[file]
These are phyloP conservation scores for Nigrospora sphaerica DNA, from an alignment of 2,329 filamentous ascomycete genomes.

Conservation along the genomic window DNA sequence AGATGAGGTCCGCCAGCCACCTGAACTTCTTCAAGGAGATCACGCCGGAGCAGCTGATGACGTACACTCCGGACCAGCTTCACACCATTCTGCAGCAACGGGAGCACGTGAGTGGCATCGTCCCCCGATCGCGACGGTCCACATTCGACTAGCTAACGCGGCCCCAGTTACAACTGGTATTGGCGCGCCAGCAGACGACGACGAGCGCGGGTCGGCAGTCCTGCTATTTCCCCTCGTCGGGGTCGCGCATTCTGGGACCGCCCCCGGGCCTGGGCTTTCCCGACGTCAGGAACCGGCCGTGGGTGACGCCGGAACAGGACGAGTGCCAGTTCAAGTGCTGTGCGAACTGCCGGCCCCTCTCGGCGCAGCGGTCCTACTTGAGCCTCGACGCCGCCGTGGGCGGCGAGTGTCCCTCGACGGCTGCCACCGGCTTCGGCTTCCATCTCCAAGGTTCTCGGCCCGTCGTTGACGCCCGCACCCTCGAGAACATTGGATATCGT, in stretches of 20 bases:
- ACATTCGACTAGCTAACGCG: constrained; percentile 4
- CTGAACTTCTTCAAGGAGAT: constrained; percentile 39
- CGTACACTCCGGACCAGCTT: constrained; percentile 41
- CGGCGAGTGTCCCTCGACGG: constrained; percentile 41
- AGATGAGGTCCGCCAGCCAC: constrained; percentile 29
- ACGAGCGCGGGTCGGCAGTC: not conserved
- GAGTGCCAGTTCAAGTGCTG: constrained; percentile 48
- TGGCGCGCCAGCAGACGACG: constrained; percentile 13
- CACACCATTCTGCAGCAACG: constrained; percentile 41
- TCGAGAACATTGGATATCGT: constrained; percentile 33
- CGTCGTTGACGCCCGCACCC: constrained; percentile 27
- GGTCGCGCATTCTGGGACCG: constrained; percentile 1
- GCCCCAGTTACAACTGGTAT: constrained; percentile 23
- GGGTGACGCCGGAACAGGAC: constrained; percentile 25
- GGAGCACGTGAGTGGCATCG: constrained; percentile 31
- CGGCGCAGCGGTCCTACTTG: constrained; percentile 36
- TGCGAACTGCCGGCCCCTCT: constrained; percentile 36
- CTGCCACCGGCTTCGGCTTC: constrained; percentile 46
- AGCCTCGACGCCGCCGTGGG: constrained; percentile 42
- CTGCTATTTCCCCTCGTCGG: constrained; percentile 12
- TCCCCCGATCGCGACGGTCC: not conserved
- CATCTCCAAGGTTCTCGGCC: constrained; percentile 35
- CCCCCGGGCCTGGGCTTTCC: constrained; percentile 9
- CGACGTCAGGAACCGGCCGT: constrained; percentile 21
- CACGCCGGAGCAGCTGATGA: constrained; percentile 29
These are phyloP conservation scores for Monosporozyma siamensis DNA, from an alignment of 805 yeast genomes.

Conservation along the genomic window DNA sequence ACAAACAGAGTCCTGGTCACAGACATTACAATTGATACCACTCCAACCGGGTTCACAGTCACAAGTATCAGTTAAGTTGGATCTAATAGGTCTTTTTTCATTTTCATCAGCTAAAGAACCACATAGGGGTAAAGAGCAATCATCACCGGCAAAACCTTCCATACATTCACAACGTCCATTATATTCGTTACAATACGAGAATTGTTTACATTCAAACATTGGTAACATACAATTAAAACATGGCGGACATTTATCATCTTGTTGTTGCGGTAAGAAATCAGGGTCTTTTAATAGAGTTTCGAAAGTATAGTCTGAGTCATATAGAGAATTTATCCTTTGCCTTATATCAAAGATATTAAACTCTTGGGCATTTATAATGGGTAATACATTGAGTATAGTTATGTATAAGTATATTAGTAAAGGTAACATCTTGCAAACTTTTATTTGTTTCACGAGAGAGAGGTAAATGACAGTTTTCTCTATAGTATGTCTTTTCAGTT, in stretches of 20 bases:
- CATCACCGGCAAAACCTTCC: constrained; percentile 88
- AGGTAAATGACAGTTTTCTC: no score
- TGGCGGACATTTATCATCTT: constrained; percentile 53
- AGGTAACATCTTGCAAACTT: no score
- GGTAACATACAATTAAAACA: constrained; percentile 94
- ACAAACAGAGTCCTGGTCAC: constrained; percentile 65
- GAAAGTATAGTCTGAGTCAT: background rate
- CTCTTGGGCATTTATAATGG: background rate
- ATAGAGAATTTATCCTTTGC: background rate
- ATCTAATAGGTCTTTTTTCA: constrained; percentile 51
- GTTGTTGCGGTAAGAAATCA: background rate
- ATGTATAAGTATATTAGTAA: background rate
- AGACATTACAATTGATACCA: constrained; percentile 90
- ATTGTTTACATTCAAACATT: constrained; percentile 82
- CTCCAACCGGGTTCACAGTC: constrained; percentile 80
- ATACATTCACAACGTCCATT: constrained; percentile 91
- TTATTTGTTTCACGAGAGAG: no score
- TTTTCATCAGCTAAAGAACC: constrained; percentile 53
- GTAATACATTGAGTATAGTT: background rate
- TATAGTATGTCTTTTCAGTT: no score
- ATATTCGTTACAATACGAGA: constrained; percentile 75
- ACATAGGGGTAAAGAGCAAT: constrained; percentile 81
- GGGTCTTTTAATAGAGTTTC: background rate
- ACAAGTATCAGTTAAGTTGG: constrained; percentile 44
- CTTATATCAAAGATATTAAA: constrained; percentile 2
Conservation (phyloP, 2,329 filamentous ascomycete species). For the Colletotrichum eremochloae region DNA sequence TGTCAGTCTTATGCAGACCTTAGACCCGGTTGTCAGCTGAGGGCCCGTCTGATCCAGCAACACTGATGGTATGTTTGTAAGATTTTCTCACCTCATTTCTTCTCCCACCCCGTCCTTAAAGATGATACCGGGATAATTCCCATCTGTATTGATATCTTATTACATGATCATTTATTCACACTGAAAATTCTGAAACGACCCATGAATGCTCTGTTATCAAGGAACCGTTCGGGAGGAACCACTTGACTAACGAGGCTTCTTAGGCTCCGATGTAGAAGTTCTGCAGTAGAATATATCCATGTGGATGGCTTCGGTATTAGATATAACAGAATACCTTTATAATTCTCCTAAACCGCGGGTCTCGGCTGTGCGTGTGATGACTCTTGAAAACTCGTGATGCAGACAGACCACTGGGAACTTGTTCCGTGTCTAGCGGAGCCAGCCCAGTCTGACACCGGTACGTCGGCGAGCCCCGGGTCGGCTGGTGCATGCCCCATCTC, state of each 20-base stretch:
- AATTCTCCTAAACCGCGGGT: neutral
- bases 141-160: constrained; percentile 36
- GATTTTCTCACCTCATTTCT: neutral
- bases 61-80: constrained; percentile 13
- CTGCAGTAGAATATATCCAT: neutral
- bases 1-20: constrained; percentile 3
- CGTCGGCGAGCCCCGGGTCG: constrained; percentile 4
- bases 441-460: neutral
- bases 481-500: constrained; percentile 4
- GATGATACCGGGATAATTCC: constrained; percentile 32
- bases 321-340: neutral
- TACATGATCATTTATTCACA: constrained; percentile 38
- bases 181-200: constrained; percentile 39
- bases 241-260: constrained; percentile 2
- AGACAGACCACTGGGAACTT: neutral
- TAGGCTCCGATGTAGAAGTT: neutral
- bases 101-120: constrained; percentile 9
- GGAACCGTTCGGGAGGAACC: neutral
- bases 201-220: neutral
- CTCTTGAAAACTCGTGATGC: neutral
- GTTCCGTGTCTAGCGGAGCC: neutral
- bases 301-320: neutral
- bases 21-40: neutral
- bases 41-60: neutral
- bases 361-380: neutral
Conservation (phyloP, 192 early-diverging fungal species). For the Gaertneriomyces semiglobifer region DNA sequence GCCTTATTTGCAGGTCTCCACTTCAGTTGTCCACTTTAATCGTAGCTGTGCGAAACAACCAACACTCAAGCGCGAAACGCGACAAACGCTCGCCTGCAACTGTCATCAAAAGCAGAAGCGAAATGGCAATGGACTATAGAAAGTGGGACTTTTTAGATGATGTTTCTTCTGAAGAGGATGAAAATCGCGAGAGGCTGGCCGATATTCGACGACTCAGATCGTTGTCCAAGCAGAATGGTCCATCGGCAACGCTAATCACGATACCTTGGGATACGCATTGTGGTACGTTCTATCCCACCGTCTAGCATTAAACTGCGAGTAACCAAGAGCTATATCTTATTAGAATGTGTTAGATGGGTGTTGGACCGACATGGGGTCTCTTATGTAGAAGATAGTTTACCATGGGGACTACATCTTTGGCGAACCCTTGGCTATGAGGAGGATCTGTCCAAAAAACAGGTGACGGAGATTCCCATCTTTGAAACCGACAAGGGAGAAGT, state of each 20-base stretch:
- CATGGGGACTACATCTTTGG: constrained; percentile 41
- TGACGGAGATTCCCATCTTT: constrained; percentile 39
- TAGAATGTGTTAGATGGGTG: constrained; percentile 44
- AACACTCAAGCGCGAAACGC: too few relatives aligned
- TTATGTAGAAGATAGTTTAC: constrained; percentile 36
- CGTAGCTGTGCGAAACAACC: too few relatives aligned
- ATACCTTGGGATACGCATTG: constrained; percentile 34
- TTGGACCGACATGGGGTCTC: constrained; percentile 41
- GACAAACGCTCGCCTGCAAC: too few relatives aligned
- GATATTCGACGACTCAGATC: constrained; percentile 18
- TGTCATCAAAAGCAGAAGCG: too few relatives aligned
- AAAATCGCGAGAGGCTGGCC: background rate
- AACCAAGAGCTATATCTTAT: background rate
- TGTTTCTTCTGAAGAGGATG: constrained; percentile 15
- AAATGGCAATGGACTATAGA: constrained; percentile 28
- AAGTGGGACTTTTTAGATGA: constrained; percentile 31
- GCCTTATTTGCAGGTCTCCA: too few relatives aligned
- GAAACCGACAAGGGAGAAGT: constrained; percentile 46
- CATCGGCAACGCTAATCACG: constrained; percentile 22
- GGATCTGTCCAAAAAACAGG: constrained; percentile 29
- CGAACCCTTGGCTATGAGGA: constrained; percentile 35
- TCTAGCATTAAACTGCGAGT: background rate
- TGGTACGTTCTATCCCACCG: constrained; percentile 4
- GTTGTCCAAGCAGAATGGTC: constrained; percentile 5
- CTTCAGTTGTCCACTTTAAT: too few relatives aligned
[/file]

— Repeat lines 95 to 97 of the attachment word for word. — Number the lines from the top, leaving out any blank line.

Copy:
- TGTTTCTTCTGAAGAGGATG: constrained; percentile 15
- AAATGGCAATGGACTATAGA: constrained; percentile 28
- AAGTGGGACTTTTTAGATGA: constrained; percentile 31